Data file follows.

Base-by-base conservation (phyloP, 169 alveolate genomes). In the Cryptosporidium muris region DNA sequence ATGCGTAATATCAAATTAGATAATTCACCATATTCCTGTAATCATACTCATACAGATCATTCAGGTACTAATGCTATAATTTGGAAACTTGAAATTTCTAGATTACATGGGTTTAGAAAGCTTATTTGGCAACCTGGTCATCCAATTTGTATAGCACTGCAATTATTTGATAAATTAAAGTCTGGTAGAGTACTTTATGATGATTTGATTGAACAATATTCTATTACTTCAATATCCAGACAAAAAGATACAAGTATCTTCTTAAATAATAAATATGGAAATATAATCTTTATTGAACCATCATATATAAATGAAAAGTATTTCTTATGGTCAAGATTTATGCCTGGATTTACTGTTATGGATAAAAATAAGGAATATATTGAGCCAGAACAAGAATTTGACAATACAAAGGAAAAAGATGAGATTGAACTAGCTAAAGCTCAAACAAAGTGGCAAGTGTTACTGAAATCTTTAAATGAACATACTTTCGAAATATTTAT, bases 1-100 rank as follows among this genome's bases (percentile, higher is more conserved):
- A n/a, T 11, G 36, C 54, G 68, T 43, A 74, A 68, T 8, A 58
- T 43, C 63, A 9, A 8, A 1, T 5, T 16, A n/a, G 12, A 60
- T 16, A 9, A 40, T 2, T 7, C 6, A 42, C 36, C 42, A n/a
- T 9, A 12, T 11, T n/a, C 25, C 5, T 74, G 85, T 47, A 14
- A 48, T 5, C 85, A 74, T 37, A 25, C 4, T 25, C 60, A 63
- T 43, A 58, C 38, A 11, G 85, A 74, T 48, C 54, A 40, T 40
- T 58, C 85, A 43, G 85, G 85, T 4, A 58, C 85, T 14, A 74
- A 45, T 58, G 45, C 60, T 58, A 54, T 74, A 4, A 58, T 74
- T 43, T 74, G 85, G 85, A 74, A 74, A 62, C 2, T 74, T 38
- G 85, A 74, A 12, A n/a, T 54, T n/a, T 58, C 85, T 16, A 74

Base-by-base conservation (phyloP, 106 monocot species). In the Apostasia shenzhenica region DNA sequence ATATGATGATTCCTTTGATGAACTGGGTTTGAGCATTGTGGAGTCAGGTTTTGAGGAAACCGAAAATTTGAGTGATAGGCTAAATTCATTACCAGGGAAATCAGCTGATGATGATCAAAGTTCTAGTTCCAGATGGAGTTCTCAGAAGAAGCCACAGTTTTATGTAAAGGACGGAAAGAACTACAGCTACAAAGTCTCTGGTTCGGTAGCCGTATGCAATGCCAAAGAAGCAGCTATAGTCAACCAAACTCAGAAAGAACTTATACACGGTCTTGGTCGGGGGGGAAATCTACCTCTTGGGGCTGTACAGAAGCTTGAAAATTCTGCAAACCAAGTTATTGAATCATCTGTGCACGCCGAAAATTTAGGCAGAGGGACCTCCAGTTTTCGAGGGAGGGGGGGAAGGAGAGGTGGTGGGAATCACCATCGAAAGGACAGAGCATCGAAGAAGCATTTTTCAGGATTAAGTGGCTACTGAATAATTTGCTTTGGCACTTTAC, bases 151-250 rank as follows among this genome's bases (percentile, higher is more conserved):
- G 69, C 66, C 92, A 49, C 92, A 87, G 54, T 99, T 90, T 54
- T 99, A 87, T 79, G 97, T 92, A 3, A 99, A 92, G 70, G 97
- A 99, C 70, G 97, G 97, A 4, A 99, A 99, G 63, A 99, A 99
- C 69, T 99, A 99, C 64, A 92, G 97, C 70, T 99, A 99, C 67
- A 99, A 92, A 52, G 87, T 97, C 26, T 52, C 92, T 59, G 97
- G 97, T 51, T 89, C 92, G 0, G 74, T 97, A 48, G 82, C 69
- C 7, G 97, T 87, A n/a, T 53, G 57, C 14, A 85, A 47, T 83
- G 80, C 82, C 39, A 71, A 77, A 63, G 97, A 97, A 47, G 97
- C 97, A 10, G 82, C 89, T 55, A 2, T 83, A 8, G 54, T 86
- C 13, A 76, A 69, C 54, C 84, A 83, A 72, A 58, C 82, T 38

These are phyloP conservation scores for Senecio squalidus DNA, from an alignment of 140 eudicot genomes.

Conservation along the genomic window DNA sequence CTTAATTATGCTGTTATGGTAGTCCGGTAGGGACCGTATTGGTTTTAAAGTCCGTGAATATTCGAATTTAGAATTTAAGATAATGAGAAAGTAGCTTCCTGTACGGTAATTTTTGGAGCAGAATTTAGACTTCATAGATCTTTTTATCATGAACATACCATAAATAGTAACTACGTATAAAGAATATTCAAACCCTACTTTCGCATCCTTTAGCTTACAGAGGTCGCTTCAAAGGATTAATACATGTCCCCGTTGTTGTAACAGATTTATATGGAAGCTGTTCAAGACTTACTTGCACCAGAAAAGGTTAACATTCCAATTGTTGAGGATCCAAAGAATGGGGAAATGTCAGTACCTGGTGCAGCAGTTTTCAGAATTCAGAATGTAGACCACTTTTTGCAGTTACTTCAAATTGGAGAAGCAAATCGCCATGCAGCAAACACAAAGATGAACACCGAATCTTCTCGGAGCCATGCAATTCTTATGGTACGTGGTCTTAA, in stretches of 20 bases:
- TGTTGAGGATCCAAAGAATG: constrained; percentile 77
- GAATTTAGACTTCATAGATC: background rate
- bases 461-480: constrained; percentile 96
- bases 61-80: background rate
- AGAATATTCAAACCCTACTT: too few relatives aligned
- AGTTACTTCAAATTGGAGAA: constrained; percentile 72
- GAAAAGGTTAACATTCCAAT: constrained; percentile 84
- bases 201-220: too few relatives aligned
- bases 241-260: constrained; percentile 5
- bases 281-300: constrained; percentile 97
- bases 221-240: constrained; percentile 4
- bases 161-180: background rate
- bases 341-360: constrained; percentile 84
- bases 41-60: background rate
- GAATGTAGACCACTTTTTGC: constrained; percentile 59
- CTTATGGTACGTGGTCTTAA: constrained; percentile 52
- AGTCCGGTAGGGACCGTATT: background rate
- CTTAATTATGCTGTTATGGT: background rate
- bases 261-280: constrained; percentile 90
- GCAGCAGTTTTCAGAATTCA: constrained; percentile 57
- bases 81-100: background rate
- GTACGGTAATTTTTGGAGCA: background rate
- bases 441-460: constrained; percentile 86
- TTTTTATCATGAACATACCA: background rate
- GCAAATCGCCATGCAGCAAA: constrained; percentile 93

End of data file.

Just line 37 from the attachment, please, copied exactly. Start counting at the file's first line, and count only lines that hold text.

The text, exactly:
- bases 341-360: constrained; percentile 84